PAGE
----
Teacher leadership is valuable for student achievement and the teaching profession, writes Sean Slade, director of whole child programs at ASCD. Still, greater planning, purpose and intent is needed for effective teacher-leadership models, he writes in this blog post.
Teachers in a Florida school district are attending four days of training on math and literacy curricula aligned with Common Core State Standards and Florida Comprehensive Assessment Tests. The district also will utilize instructional leaders to guide peers in the training sessions.
Lectures are a valid and effective instructional method despite a negative reputation, writes Todd Finley, Edutopia editorial assistant and blogger. In this blog post, he offers several ways teachers can create more dynamic lectures and enhance their impact on students. Among his tips are to set clear goals to students and to use different styles, formats and media in lectures.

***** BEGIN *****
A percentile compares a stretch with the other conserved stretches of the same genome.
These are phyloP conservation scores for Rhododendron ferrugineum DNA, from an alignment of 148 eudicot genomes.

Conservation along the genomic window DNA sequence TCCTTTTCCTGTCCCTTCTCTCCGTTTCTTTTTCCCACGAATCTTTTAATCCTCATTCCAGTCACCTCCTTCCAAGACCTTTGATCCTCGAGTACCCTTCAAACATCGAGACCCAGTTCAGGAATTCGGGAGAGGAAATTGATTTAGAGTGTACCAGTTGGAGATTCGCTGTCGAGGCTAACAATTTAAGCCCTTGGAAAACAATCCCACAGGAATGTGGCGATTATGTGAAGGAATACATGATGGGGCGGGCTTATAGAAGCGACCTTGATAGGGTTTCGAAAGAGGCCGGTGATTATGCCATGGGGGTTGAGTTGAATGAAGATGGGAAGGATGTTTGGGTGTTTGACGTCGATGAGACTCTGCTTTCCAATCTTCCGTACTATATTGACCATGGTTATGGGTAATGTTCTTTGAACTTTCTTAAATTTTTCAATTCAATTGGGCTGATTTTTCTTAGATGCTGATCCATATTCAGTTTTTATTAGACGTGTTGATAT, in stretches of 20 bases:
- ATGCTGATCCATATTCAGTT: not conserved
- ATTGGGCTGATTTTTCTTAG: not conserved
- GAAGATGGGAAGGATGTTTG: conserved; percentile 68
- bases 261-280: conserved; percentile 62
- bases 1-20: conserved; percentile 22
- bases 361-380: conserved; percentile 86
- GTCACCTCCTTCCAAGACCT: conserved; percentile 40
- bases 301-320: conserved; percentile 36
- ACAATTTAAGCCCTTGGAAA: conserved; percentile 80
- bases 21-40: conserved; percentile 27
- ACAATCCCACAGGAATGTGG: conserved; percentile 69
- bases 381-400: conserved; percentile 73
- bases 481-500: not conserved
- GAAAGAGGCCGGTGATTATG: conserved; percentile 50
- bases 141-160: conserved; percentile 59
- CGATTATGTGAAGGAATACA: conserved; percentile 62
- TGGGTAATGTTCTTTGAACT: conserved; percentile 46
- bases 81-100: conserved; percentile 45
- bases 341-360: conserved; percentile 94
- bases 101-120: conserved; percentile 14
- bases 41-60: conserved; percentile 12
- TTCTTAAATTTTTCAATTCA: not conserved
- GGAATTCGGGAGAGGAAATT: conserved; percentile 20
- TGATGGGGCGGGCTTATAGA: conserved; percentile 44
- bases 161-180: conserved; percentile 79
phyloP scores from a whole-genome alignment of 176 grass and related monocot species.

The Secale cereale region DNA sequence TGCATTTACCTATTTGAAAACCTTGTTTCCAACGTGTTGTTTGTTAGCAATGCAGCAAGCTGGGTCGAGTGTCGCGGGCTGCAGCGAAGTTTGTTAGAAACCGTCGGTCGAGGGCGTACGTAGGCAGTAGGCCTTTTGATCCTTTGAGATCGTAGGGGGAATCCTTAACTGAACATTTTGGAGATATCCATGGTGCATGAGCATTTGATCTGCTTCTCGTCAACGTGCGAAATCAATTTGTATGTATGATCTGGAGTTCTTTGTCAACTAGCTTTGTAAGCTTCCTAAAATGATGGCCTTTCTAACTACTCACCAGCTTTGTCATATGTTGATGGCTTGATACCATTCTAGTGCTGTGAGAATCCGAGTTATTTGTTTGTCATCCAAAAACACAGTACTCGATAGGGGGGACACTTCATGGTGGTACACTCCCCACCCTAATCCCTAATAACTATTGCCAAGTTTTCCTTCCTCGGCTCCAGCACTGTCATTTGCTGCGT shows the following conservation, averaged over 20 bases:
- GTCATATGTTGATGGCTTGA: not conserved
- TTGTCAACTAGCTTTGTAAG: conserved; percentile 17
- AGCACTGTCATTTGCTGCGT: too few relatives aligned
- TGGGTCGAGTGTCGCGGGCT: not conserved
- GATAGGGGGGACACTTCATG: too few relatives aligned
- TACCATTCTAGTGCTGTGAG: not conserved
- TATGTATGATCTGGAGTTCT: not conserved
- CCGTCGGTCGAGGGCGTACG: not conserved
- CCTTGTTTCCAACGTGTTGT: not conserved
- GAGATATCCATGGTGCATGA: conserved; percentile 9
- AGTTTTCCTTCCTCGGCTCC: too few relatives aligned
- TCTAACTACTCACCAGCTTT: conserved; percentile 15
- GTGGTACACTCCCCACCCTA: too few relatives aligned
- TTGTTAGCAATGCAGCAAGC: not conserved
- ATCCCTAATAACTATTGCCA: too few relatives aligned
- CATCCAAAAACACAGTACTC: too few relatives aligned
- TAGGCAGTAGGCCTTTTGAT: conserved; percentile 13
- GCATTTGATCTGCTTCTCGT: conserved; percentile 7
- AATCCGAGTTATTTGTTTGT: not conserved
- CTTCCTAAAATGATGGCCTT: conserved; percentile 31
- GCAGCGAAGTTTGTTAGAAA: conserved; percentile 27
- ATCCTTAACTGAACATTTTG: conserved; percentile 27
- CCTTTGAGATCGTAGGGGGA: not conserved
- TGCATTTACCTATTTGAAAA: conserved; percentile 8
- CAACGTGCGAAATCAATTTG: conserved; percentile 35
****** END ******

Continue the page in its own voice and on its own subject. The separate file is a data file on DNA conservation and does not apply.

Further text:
Meaningful instructional feedback from school leaders can help improve student achievement, cognitive scientist Daniel Willingham writes in this blog post. Here, Willingham, a professor and director of graduate studies in psychology at the University of Virginia, shines a light on recent research about the role of principal walkthroughs and feedback in schools. In the study, he notes, researchers found that student outcomes improved when principals coached teachers -- especially in math -- and when they evaluated teachers and curricula.
Type any search terms into Google and what appears may be right on the mark or wholly inappropriate -- especially for students using the search engine to complete school assignments. Enter netTrekker Search, a program that connects teachers and students with material found online that has been reviewed by education experts. Officials in Houston said they relied on the program when transitioning to a digital curricula.